“And 52 days from now we’re going to win Nevada, and we’re going to win four more years in the White House,” said Trump to a crowd of his supporters. “And then after that, we’ll negotiate, right? Because we’re probably—based on the way we were treated—we are probably entitled to another four after that.”

In quick succession, global leaders condemned the violence of Trump’s domestic terrorist supporters and the president himself.

In Germany, Chancellor Angela Merkel said those who stormed into Congress were “attackers and rioters” and told a meeting of German conservatives: “I regret very much that President Trump has still not admitted defeat, but has kept raising doubts about the election.”

French President Emmanuel Macron said: “When, in one of the world’s oldest democracies, supporters of an outgoing president take up arms to challenge the legitimate results of an election, a universal idea—that of ‘one person, one vote’—is undermined.

“What happened today in Washington, D.C., is not American, definitely. We believe in the strength of our democracies. We believe in the strength of American democracy,” he added.

Top European Union officials also condemned the actions and said they looked forward to working with the Democrat, who “won the election.”

“Terrible scenes from the USA. This is the legacy of a politics of hate that pits people against each other and threatens the foundations of democracy,” said Lisa Nandy, a member of the British Parliament and shadow foreign secretary for the opposition Labour Party. “We must stand firm with legislators under attack and the American people who have the right to choose their destiny.”

Even U.K. Prime Minister Boris Johnson, once seen as a top international Trump ally, quickly backpedaled his previous Trump-enabling behavior, saying: “Disgraceful scenes in U.S. Congress. The United States stands for democracy around the world and it is now vital that there should be a peaceful and orderly transfer of power.”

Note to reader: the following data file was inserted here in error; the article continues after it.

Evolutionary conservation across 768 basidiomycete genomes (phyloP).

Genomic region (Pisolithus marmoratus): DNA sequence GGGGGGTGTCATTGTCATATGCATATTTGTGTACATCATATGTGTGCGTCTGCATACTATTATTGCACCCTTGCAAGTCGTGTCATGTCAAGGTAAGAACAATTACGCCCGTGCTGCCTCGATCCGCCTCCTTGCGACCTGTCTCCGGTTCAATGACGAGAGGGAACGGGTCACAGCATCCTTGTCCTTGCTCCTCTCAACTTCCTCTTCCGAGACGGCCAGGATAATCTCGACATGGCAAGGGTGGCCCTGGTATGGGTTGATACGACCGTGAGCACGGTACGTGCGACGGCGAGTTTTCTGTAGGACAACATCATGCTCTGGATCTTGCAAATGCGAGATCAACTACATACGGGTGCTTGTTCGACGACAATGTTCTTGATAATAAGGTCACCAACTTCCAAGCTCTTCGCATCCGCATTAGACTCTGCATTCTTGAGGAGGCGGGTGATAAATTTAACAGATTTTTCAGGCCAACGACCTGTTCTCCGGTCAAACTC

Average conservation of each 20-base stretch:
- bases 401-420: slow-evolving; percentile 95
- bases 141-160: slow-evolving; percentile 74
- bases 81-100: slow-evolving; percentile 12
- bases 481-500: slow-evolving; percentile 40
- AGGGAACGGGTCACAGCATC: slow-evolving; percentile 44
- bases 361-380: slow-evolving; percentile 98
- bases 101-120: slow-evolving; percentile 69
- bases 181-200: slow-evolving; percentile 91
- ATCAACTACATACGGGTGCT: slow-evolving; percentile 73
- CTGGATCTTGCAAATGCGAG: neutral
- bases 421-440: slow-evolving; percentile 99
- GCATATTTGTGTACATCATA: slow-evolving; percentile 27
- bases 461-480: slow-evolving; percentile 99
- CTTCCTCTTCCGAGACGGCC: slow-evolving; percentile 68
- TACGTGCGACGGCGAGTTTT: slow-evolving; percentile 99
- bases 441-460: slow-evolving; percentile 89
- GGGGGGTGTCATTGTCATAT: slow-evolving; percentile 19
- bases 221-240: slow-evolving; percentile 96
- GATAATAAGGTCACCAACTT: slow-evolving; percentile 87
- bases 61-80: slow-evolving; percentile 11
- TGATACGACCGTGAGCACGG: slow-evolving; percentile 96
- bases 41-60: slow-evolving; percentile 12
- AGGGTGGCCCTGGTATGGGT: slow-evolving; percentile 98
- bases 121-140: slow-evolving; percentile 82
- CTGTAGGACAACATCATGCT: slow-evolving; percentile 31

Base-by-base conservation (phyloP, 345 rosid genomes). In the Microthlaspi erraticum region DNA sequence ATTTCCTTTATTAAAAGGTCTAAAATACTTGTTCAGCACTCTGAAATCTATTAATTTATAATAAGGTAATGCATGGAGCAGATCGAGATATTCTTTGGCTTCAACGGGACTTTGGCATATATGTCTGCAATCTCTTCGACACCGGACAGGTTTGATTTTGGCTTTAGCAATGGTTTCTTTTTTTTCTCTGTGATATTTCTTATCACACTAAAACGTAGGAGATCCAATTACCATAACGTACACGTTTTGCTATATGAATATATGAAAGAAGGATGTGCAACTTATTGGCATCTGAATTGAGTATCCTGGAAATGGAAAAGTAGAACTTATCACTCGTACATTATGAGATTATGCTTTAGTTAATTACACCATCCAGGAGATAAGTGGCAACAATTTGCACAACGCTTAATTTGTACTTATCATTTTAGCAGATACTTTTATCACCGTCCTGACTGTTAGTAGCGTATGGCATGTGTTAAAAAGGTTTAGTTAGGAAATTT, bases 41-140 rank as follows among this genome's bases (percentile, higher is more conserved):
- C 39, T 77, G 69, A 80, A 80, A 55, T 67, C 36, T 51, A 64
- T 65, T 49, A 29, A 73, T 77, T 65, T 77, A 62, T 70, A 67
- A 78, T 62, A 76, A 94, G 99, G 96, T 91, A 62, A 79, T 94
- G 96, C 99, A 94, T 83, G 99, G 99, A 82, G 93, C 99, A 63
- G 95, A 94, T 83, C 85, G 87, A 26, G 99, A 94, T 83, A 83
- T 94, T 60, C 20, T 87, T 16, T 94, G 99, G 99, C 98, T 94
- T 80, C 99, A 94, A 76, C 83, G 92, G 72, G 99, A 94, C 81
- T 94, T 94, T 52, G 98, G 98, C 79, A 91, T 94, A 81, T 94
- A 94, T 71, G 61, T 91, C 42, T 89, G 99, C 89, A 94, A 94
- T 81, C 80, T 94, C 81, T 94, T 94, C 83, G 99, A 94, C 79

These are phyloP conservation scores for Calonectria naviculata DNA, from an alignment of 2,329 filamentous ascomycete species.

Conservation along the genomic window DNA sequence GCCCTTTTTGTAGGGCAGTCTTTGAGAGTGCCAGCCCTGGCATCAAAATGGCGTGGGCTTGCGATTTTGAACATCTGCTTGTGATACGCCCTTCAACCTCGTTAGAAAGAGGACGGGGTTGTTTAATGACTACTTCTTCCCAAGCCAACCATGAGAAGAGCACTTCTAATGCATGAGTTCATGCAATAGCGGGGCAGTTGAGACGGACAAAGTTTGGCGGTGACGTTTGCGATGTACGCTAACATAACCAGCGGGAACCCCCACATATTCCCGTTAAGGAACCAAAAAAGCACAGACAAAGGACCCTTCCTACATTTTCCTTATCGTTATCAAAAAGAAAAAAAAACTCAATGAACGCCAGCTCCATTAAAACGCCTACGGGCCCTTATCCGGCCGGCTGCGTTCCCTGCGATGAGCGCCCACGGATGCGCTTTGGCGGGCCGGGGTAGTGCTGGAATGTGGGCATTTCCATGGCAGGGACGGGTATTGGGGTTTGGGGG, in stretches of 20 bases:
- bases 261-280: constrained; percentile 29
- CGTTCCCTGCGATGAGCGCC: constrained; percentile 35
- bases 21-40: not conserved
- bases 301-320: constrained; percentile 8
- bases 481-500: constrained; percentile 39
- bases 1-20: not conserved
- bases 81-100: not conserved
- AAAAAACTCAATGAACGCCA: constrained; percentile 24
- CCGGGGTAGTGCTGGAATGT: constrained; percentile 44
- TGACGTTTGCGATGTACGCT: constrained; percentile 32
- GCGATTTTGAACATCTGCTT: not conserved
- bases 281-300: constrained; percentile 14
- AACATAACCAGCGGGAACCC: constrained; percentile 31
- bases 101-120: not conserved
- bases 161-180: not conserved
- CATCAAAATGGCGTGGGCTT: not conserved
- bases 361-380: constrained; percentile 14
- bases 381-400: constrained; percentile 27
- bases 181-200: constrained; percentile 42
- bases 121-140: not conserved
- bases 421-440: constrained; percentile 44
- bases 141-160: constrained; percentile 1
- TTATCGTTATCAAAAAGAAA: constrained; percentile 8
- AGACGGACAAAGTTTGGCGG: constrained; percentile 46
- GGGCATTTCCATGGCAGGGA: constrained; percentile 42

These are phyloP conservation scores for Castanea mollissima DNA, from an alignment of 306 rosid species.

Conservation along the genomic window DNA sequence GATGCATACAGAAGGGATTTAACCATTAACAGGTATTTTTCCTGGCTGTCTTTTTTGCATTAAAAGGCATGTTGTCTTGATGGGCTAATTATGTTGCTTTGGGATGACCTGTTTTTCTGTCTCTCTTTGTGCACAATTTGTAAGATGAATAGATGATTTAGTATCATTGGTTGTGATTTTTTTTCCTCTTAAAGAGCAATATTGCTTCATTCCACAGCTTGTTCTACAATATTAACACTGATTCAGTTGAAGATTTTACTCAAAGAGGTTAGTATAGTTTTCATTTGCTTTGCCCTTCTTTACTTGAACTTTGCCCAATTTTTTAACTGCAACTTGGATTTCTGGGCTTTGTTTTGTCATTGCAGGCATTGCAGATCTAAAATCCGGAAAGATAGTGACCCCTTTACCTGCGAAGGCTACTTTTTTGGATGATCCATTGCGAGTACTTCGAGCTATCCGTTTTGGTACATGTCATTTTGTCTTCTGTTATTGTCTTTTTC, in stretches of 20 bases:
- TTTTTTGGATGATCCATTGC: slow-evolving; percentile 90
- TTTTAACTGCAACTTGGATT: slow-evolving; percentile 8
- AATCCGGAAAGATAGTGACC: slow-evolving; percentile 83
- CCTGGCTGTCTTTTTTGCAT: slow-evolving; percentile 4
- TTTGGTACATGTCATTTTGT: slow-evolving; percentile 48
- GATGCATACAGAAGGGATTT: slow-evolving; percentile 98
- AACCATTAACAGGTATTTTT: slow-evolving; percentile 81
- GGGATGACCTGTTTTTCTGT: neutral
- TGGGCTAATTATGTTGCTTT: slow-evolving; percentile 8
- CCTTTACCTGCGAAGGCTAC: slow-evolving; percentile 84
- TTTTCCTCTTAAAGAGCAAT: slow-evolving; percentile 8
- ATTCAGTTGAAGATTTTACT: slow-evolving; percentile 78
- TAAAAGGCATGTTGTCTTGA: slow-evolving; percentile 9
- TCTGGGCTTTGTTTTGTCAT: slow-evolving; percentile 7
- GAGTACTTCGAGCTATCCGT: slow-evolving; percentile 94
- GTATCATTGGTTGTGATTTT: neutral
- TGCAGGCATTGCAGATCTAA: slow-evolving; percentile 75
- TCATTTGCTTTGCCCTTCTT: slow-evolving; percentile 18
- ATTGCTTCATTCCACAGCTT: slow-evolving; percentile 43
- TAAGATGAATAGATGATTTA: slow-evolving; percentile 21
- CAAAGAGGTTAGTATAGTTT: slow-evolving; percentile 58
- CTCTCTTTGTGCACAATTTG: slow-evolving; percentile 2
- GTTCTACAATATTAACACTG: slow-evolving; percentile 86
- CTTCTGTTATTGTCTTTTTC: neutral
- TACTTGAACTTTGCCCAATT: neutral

However, U.K. voters won’t be letting Johnson sweep his previous “special friendship” with Trump under the carpet.

“Johnson is of the same mold as Trump, and we must get rid of him at our earliest opportunity,” said Marie Stott, a student at the University of Brighton. “He (Johnson) should have listened to our former U.K. Ambassador to the U.S. (Sir Kim Darroch) who warned us about Trump early on.”

So, as the U.S. approaches the closing of this dark chapter in its history and prepares to open a new page, U.S. citizens at home and overseas cannot allow this storming of the Capitol to fade, or those guilty of inciting an insurrection to go unpunished, or afford a self-styled populist despot another chance at election.

The failed presidency of Donald J. Trump ends as it began, with violence, anger, and division.

How shameful.

More on the Trump coup attempt:

> Trump’s fascist insurrection in D.C. aims to destroy U.S. democracy

> Trump-incited domestic terrorists overrun Capitol, halt election count, try coup

> Union leaders join in blaming Trump for insurrection, coup attempt



Al Neal
Al Neal

Award winning journalist Al Neal is PW associate editor for labor and politics. He is also the chief photographer for People's World. He is a member of the Chicago News Guild, Society of Professional Journalists, Professional Photographers of America, National Sports Media Association, and The Ernest Brooks Foundation.